As always, Iowa boasts stellar special teams. In addition to Ochoa's return exploits, All-American Nate Kaeding returns at kicker, where he is 8 of 8 on field goals this year. He is Iowa's career scoring leader with 310 points. Plus, punter David Bradley is averaging 41.7 yards per punt.

Quick Kicks

* OSU holds a commanding 42-12-3 lead in the all-time series, including 26-7-1 in Columbus. The Buckeyes have won seven straight over Iowa dating to a 16-9 loss in 1991 in Columbus.

* The last meeting between the teams was on Oct. 21, 2000, when OSU rolled to a 38-10 win in Iowa City. OSU piled up 446 yards, including 338 passing in that win. Interestingly, current Illinois starting quarterback Jon Beutjer was 13 of 21 for 142 yards for Iowa in that game before going down with an injury.

* While OSU's 19-game winning streak was snapped against Wisconsin, the Buckeyes have still won 13 straight home games at Ohio Stadium. That is the longest home winning streak for the Buckeyes since they won 14 straight in the Horseshoe from October 1994 through November 1996. The school record for consecutive home wins is 20, running from October 1982 to November 1985.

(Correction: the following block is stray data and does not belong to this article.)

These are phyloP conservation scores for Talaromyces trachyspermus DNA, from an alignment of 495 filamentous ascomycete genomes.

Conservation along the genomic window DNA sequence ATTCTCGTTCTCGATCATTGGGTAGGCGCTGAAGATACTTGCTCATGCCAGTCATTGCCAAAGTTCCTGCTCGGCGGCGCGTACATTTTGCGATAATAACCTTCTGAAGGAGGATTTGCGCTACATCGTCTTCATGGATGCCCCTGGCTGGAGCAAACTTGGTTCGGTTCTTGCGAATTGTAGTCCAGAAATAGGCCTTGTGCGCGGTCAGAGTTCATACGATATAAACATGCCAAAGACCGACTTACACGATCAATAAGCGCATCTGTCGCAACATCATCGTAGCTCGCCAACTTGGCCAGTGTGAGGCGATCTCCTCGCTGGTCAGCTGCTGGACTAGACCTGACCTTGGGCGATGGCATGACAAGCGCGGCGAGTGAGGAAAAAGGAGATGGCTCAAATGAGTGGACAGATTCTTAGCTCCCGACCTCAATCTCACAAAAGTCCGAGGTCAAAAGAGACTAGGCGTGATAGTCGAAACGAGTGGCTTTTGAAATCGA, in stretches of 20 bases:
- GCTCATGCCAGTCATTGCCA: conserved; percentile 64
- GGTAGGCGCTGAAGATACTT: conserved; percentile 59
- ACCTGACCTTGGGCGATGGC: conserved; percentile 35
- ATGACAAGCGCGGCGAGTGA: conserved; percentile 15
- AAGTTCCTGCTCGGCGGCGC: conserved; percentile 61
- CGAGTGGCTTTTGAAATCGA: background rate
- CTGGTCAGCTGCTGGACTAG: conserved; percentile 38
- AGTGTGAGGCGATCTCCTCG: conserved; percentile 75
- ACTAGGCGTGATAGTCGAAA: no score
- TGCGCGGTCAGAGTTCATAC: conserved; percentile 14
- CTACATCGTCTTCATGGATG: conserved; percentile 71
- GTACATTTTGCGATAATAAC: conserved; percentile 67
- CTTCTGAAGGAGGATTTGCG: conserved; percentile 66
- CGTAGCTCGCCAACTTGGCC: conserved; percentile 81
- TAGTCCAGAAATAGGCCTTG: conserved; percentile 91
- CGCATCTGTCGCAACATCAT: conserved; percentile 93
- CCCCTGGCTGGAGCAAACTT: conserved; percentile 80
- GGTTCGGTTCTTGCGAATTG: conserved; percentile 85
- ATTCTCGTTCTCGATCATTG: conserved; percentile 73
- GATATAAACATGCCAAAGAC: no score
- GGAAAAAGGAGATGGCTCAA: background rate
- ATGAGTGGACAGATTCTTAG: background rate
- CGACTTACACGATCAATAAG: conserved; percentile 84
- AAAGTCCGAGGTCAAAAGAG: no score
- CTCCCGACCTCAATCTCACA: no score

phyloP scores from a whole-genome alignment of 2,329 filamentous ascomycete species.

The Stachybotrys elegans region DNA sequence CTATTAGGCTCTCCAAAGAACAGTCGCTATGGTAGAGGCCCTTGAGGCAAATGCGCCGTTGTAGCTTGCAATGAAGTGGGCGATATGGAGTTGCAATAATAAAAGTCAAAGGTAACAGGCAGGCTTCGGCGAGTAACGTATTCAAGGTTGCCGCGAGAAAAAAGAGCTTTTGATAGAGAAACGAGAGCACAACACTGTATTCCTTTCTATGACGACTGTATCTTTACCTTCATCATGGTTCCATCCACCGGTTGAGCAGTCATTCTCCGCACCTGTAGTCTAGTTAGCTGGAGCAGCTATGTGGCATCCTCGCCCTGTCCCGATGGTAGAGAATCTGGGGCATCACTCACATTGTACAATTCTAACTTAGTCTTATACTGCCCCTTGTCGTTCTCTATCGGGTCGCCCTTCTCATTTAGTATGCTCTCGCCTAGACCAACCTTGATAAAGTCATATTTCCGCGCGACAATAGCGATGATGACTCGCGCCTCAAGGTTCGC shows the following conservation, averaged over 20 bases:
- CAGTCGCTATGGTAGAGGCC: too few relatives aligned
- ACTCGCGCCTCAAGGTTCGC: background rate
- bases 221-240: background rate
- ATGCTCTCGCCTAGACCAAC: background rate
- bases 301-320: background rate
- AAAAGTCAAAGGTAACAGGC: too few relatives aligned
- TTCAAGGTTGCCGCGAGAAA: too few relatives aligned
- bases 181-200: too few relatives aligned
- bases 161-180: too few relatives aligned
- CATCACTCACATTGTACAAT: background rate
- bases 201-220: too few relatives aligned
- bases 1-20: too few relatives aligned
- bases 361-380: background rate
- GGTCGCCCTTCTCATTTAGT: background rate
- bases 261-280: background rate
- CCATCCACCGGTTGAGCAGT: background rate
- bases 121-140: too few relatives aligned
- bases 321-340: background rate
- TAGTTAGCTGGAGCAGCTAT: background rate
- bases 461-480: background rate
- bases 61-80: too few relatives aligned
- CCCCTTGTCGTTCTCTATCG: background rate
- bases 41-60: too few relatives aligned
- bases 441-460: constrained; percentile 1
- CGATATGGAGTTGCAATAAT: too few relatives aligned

* Ferentz is an even 27-27 as the Iowa coach, including 16-18 in Big Ten games. Following Iowa's success in the 11-2 season last year, he was courted by several NFL teams -- most notably Jacksonville. But Iowa rewarded him with a lucrative contract extension.

Ferentz, a Connecticut graduate, served nine years (1981-89) as an assistant under longtime Iowa coach Hayden Fry.

* Iowa's Sept. 27 loss to Michigan State (20-10) is the Hawkeyes' only defeat in their last 15 regular season games.

* Iowa, at ninth in the AP poll, will be the highest ranked team to visit OSU since No. 7 Penn State came to town in 1998. OSU, ranked No. 1 that day, won 28-9. This is the first home match-up of top-10 teams for the Buckeyes since they were ranked sixth and defeated No. 10 Washington State 25-7 last year.<.p>

OSU is 18-11-1 all-time in match-ups of top-10 teams in Ohio Stadium since the advent of the AP poll in 1936.

* Click below for a link with game data, depth charts, a game breakdown and one man's opinion on the outcome.

Game Data: Iowa at Ohio State